‘Avant-femme’ or Futuristic Frauen: Collaborative Art by Women in the German Democratic Republic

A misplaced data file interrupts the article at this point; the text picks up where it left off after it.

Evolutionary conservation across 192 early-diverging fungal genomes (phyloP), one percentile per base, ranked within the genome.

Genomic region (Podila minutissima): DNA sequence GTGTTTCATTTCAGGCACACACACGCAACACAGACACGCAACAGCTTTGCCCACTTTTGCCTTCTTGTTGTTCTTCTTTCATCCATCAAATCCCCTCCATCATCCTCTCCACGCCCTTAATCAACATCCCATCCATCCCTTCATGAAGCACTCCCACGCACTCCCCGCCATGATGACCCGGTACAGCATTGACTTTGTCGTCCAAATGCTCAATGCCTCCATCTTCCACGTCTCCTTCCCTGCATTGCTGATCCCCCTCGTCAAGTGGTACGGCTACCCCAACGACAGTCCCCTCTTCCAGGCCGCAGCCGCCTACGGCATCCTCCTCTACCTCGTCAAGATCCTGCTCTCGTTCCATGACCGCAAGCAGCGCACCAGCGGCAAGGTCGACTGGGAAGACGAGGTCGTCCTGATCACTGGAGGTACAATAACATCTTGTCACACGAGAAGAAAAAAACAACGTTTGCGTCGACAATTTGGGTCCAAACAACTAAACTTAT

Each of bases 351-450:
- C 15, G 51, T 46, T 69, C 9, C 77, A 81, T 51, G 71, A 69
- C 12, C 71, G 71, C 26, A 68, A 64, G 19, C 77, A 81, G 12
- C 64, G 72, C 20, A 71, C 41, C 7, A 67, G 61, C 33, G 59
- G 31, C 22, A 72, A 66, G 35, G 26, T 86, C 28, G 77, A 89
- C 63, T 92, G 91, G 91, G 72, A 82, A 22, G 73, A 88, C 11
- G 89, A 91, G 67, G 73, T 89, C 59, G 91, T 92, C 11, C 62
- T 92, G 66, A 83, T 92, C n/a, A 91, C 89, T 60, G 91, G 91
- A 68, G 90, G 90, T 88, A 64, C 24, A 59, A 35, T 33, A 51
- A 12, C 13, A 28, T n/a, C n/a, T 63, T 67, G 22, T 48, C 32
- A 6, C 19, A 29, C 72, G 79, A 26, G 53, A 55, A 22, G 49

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In 1983 a group of young East German women defied repressive laws and artistic conventions to form an unassumingly renegade collaborative group with a naive mission: to create an alternative meaning in their lives through art, beauty, and camaraderie. In this way they presented a subversive resistance to the one-party state's authoritarian regime that dictated the role of art in the German Democratic Republic's (GDR) society. The group,1 founded by the small city of Erfurt in the German state of Thuringia by ambitious dissident Gabriele Stötzer,2 began without high expectations of rebellion, and yet eventually grew into a performance art collaborative that focused on self-expression and social disruption. Before creating their performances, Stötzer and these women expressed themselves through paintings, weavings, photography, pottery, amateur 8mm films, and sewing clothes. By 1991 they founded a space, the Kunsthaus Erfurt (Art House Erfurt), for contemporary art exhibits, workshops and studio spaces. The Kunthaus Erfurt still thrives today and symbolizes the legitimacy of their six-year (1983-1989) resistance against the GDR's directives.

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